Wilhelm Lucas von Cranach, Berlin, 1902
Execution: Goldsmiths Friedländer and Graveur Max Haseroth. Gold, Opal, Nephrit, Jaspis, Emerald, Pearl.
Early October I visited the Kunstgewerbemuseum in Berlin and found a precious Jugendstil piece made by an (for me) unknowed artist. His name was Wilhelm Lucas von Cranach. Online I couldn't find much except this article from Viola.
A bit weird if you know I visited many Art Nouveau exhibitions. It is one of my favorite periods, which ranges from 1880 till 1910. I love the nature inspired designs with flowing stylised forms. The Kunstgewerbe museum has a surprising collection, worth the visit, especially if you're a goldsmith.
Cranach was born in 1861 and son from an old family of Renaissance painters. He was initially trained as a forester but decided to move to Weimar and Paris to learn painting. Here he joined in the footsteps of his ancestor Lucas but developed later into jewelery designer.
Assignments he let out by skilled goldsmiths and engravers, a widely used strategy in that period. The collaboration with Friedländer resulted in works that could be seen on the World Exhibition in Paris and the 25th anniversary exhibition of the Association of Kunstgewerbe in Berlin.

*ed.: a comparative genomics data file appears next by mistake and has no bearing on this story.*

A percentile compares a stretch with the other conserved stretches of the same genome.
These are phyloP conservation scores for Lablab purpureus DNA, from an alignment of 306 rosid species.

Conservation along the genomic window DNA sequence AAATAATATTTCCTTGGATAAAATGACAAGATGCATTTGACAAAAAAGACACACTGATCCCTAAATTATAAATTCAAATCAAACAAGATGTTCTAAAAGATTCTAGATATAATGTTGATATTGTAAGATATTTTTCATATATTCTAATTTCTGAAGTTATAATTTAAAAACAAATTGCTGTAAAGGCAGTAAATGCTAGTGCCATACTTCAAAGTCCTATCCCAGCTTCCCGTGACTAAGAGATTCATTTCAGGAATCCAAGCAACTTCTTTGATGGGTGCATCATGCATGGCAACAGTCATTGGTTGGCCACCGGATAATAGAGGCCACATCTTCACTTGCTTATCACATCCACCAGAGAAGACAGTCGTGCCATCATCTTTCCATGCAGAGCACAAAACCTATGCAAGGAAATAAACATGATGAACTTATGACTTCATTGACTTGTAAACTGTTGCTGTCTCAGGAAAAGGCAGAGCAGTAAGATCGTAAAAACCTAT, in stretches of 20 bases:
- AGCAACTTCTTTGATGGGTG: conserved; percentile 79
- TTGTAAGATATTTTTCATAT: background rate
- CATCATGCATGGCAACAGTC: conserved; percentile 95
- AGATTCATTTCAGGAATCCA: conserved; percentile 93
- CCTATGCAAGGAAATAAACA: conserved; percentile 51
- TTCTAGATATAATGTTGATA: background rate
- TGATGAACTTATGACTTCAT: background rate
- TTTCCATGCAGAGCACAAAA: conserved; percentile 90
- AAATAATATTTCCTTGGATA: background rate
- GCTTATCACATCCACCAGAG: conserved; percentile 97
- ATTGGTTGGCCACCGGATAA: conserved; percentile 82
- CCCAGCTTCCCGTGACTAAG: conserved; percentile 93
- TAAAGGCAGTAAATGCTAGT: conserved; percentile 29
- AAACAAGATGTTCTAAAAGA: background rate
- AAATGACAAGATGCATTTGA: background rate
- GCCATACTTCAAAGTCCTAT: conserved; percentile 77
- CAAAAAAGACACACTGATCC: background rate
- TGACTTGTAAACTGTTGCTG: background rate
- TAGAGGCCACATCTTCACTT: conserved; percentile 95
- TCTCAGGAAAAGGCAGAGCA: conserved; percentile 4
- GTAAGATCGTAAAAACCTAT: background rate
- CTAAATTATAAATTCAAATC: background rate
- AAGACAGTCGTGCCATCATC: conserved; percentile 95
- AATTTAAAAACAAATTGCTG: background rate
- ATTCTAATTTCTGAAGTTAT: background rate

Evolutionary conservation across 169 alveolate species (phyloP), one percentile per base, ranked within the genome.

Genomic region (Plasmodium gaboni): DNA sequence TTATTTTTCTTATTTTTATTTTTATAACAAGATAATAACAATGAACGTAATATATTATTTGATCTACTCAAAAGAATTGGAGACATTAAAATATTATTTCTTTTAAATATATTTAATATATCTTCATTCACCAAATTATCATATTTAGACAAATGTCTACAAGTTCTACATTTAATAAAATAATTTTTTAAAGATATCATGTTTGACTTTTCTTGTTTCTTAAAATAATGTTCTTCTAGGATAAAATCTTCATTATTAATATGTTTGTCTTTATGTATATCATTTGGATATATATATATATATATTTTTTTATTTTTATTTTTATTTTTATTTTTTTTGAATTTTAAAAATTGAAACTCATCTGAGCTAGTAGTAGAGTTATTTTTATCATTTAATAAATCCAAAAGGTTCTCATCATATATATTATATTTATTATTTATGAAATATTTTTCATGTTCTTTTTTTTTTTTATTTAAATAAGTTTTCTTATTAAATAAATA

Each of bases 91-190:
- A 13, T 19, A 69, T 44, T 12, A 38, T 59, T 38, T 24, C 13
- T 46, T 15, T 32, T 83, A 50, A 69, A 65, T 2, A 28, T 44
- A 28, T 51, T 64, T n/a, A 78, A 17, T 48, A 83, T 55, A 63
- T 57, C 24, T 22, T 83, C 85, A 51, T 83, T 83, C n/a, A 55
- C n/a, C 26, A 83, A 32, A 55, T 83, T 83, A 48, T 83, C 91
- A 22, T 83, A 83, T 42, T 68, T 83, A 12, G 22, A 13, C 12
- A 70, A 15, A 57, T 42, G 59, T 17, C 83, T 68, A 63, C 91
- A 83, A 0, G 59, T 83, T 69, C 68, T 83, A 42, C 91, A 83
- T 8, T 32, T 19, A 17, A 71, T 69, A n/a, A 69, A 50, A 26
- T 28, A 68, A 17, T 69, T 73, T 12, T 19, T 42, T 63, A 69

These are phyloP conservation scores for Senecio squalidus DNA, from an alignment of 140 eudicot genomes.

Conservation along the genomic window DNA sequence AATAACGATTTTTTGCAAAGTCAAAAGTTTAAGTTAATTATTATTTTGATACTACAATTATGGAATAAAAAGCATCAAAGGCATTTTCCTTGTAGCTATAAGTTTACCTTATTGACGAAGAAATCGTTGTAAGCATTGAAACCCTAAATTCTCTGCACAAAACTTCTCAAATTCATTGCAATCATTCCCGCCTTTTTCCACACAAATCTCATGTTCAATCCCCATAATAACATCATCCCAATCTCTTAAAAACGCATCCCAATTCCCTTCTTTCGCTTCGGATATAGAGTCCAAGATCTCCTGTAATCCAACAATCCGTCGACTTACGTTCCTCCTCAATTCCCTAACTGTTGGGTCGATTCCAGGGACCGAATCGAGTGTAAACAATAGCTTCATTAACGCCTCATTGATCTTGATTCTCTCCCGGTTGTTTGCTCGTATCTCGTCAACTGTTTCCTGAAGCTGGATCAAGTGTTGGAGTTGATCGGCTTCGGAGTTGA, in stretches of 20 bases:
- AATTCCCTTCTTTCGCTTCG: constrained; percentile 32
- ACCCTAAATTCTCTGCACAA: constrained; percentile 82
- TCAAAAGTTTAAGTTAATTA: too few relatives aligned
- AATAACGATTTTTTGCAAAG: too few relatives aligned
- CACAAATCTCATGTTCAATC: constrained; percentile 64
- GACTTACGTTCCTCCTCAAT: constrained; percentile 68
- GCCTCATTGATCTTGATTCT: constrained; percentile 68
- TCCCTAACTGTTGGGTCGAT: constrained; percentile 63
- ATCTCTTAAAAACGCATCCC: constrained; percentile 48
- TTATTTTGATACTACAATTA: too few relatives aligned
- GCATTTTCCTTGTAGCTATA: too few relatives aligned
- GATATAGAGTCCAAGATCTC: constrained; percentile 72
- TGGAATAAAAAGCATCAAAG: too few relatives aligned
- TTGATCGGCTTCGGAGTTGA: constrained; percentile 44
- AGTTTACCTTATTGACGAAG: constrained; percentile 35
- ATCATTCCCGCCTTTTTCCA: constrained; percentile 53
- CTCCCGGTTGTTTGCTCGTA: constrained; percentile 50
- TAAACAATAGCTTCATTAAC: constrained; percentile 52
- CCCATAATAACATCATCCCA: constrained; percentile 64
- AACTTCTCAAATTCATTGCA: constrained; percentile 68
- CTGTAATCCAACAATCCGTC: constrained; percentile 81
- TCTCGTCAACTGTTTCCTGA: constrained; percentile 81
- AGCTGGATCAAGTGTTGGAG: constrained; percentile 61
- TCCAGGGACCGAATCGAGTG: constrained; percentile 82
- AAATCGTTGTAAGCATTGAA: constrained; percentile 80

Through these exhibitions he got noted by the writer Wilhelm Bode which in turn resulted in a beautiful colorbook published in 1903 in which his work was extensively discussed. This book I read personally in the artlibrary of Berlin. (The book I had found through the online-catalogus van de Staatliche Museen zu Berlin).
Cranach's (1891-1916) pendant, called Gorgoneion, is a dramatic and colourful jewel. Dragonwings of green Nefrit, flaming red hair of Jaspis and a female face made with translucent blue shimmery Opal. All set in gold. It is a bit macabre and could, without doubt, be worn by one of the players of Game of Thrones.
As inhabitant of the dragonvillage Beesel, I was attracted to the dragonwings and the symbolic of the snakes. Normally the hair of a Medusa head is made of snakes.
In this pendant the chin of the face rests on a nest of 6 golden snakes adorned with emeralds who hold a big white pearl.
Werke Moderner Goldschmiedekunst van W. Lucas von Cranach.
Introduction by Wilhelm Bode, 1903
Schmuck-Kunst im Jugendstil
by Fritz Falk, 1999